I hear you. I guess I was just venting.

  20. Jacob Grier says:

    Actually, I would like to see constitutional challenges to smoking bans. I don’t think to succeed, but the stricter bans could certainly be seen as a violation of the freedom of association. Cigar Aficionado, for example, had to cancel a convention in Chicago, because they couldn’t find an indoor venue to host their perfectly legal activity.

    If the Supreme Court still respected freedom of contract, a person who wants to work in an environment that allows smoking would have an interesting case as well.

  21. Jacob Grier says:

    On another note, regardless of the constitutional issues I take issue with the idea that people ought to be forced into struggling against democratic majorities to pursue totally consensual activities. A society in which we have to constantly defend ourselves against the coercive moralizing of others is not one in which I’d like to live, and it’s repugnant to tell people whose liberties are infringed that they should suck it up and attend their next town hall meeting.

  22. Matt says:

    I see it exactly opposite; it’s a beautiful opportunity for you to be able to argue your case. Compare that to just about any other kind of government that’s ever existed. We’re talking about participation in the governmental/social process. If you’ve got an argument to be made, then make it. There’s nothing repugnant about giving people a chance to make their case.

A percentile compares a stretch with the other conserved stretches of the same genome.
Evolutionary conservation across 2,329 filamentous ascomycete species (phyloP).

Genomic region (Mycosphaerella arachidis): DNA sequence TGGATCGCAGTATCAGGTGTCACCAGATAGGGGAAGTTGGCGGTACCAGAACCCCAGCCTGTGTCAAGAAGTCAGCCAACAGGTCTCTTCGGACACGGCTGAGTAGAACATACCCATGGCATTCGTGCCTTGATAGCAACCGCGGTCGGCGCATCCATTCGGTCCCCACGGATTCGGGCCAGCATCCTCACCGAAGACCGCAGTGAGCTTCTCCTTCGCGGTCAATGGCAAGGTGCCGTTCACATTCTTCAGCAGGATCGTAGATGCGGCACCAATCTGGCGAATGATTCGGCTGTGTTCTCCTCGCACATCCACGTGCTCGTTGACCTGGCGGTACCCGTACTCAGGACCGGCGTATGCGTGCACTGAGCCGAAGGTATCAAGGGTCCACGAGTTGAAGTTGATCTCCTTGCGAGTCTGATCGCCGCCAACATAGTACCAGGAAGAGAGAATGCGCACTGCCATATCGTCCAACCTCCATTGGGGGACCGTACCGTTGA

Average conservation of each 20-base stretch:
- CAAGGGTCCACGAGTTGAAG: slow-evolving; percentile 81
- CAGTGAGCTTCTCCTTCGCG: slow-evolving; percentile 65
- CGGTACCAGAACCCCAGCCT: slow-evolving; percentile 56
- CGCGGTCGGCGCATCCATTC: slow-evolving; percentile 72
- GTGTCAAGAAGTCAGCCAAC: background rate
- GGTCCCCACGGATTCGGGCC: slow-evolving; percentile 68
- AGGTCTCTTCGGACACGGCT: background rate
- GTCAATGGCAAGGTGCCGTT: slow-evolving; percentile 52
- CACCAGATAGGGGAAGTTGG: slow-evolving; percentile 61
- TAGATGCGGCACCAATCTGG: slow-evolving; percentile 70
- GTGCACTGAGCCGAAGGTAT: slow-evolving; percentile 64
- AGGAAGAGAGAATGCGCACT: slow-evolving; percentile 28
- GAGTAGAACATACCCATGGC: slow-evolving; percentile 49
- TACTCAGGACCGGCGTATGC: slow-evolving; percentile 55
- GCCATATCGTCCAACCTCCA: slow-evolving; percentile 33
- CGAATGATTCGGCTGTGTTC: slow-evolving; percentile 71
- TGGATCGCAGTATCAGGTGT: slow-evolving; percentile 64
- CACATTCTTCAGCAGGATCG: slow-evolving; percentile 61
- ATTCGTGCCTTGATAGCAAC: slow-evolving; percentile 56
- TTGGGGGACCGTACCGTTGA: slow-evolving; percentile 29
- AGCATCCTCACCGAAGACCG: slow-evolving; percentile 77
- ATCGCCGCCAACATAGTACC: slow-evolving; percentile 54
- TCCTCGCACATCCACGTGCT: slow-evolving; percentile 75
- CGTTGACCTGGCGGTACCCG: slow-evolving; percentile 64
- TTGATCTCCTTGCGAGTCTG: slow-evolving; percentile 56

23. Jacob, thanks for the article – this sounds quite scary. In Europe, as far as I know, you can still do whatever you want when you’re at home – there are some hotels that are smoking-free, but that’s all.
    Let’s hope LEED will not come to us :)

  24. Jake says:

    I live in Ptown and I am going to hate the new ban on smoking. I use to work at Kell’s irish pub and I loved going down to the basement area,lighting up a cigar while drinking fine whiskey.